Far from costing money to the exchequer, it brought in increased revenue, as many of the ablest came to London from less benign tax regimes overseas; as many perks were abandoned in favour of higher pay; and as complex tax avoidance diminished. Indeed, the tax take from the highest paid (defined as the top 5 per cent of taxpayers) not only increased substantially in absolute terms, but it contributed a very much higher proportion of the total income tax take than ever before. And although it is not possible to measure this, it undoubtedly gave a fillip to the vigour and success of the British economy.That's refreshing to hear from the man himself, and I know it is true because I can remember the transformation of the country during that period very well. The casting-off of the past in the Eastern Bloc countries in their thirst for liberty was mirrored in Britain by the casting-off of old, discredited, anti-aspirational, left wing dogma. There was a powerful feeling in those days that the idea of genuine, individual freedom had finally won. The thought disease that socialism-in-practice had become was once and for all defeated. What else, after all, was the New Labour project than an admission of that truth?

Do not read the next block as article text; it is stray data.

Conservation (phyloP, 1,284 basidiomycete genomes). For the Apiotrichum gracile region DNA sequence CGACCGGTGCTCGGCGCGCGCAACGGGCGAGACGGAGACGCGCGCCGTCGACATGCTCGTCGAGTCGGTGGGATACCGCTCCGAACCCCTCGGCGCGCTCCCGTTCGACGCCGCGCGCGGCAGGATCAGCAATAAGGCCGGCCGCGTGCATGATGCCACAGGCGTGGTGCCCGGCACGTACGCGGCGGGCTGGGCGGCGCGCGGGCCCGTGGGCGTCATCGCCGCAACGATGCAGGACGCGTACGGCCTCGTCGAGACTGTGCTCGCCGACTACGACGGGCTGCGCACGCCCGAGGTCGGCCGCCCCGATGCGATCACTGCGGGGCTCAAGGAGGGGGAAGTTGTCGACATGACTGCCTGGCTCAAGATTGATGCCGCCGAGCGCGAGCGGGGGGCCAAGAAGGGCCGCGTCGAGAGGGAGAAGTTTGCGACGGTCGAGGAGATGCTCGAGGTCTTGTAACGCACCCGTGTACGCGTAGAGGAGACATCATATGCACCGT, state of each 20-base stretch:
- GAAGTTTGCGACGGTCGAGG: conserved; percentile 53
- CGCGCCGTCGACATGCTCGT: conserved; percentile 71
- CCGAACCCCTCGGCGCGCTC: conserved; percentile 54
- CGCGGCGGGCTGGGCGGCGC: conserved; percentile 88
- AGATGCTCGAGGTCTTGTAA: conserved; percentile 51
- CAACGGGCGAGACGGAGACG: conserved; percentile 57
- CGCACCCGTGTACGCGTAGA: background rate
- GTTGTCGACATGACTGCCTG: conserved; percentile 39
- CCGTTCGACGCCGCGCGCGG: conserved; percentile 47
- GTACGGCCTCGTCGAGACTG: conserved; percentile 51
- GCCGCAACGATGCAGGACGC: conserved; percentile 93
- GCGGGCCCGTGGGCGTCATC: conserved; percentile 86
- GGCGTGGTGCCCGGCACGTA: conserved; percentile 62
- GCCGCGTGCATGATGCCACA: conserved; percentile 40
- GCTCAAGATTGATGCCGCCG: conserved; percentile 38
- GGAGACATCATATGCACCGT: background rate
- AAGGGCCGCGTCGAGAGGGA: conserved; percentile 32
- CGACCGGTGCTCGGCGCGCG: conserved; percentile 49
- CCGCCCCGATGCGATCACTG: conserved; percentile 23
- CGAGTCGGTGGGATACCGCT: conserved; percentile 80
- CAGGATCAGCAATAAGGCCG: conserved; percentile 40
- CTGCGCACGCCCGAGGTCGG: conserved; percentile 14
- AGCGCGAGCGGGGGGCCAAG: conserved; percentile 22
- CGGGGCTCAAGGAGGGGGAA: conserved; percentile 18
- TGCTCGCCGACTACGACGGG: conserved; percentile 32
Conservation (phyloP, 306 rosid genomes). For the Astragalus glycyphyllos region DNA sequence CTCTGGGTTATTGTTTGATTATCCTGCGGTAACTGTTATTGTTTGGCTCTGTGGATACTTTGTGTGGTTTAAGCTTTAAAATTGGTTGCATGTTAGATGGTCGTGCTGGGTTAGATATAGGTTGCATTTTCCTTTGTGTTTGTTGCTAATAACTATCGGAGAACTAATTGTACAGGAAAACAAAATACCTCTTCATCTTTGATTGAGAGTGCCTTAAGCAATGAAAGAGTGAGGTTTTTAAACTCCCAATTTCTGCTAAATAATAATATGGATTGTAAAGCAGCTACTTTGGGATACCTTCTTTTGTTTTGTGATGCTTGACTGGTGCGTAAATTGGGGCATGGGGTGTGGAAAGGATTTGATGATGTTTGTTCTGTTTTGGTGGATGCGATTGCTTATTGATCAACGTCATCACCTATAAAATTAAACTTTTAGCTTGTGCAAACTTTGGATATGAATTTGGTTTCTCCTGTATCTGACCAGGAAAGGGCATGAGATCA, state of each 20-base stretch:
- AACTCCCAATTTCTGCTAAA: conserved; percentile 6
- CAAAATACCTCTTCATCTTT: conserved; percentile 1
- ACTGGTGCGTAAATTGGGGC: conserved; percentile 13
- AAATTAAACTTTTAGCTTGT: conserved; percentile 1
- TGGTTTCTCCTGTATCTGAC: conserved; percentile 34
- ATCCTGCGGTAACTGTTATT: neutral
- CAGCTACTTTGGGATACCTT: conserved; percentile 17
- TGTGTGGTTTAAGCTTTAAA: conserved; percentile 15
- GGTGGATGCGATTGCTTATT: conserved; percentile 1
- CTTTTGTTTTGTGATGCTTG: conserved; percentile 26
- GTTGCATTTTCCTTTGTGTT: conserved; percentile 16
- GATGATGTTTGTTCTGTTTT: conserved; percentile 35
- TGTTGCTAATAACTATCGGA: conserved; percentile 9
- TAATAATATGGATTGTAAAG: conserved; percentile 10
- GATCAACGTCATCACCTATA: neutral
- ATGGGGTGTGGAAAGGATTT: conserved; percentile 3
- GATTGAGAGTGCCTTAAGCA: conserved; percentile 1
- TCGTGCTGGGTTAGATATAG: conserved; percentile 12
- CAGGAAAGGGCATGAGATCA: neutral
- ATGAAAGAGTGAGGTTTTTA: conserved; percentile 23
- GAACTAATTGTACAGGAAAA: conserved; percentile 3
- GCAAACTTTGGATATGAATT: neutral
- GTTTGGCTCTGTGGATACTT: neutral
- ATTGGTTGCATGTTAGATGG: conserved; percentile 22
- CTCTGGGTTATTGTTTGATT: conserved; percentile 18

I can only hope that the Tory hierarchy open their eyes and ears and take Lawson's lesson on board. Because the impact of the Labour hike is going to be disastrous:
As for the renewed brain drain that the 50 per cent rate will engender, it is inevitably the highest of the high earners, who contribute most in tax yield to the exchequer, who will become tax exiles. Not only do they have the greatest incentive to do so, but it is far easier for them to move abroad than it is for those only slightly above the £150,000 threshold at which the new rate bites. The Tories have nothing to lose in the short run, and much to gain in the long run, from opposing it.The Tories might have 'nothing to lose in the short run', but we certainly do. As far as I am concerned they have to make the rational case on tax. And if they make that case successfully, it is not just they who will have 'much to gain in the long run'. The whole country will benefit.
One thing's for sure, even if Labour's ruinous panic policy-making can be stopped before it does even more damage, reassembling the pieces is going to take some strong will and a clear, proven philosophy.
Lord Lawson has explained that proven philosophy to those that need to listen very clearly in his article.
Let's hope for all our sakes they aren't short on strong will. We'll see soon enough.
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